Author Archives: Julie Anderson

About PanLex Data on the Moon


May 9, 2019 ||

As we reported in our March newsletter, we were honored to contribute the entire PanLex Database to the Arch Mission Foundation’s Lunar Library™, a 30-million-page archive of civilization contained in a long-duration time-capsule that traveled to the Moon last month aboard the SpaceIL Beresheet lunar lander.


Digitizing Balinese Literature from Lontar Palm Leaves


May 7, 2019 ||

In 2011, the Internet Archive photographed nearly the entire collection of Balinese palm-leaf manuscripts (130,000 leaves in all) as part of an effort to bring out of the shadows the lesser-known literatures of the world and to inspire others to do the same. These traditional Balinese texts were inscribed with a special triangular iron stylus […]


Radically inclusive machine translation gets mainstream press


March 7, 2019 ||

In a recent article, linguist Gretchen McCulloch of WIRED magazine echoes PanLex’s series on radically inclusive machine translation. She notes that only a small number of languages have well-supported machine translation. Most of the world’s 7,000 languages have little or no machine translation support, including some with tens of millions of speakers. However, that could […]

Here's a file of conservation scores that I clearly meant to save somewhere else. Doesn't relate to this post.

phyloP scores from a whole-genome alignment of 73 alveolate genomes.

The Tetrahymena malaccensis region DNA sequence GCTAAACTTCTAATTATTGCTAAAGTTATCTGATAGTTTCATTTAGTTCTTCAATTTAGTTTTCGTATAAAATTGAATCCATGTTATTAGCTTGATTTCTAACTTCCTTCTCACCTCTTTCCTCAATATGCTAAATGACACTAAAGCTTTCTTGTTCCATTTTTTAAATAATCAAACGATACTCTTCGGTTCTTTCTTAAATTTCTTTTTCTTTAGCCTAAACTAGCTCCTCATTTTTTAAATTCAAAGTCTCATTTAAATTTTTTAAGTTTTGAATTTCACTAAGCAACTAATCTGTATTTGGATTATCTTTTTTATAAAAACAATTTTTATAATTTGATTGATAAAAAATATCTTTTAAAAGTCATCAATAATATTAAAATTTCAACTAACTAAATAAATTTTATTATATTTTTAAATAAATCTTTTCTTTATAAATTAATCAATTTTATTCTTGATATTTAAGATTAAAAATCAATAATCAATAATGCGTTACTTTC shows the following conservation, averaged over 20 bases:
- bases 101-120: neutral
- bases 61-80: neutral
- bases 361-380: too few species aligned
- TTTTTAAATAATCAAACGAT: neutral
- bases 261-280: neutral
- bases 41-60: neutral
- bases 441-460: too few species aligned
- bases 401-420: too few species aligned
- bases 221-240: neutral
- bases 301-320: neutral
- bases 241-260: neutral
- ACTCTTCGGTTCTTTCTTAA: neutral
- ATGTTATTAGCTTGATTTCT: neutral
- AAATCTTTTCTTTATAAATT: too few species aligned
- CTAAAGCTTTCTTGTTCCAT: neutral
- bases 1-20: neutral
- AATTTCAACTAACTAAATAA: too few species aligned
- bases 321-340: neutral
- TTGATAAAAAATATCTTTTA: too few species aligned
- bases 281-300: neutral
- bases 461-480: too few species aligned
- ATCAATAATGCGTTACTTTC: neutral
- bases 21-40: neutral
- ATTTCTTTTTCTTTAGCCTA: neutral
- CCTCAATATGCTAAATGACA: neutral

PanLex on the Moon


February 21, 2019 ||

PanLex has long envisioned having a global impact for the good of humanity. Now PanLex is going beyond Earth, to the Moon! Press release: The Arch Mission Foundation today announced the upcoming launch of the first installment of their Lunar Library™, a 30 million page archive of civilization, created as a backup to planet Earth. […]


Palindrome reflections


October 11, 2018 ||

There are 54,270 palindromes within the 5,691 languages contained in the PanLex database. A sampling: ʻuhū ʻuhūʻuhū meaning “moan” in Hawaiian gilibilig meaning “soft” in Umbugarla (Australia) àyáyáyáyá meaning “low light” in Perge Tegu (Mali) eibohphobie meaning “fear of palindromes” in French بی عیب ـ بیعیب  or ba’eab ba’eab meaning “faultless” in Persian ibikíbiníbikíbi meaning “wherever” in Yoruba (Nigeria) aawalawaa meaning “get better” in Wayuu (Colombia) апоко́па or apokopa meaning “apocope” in […]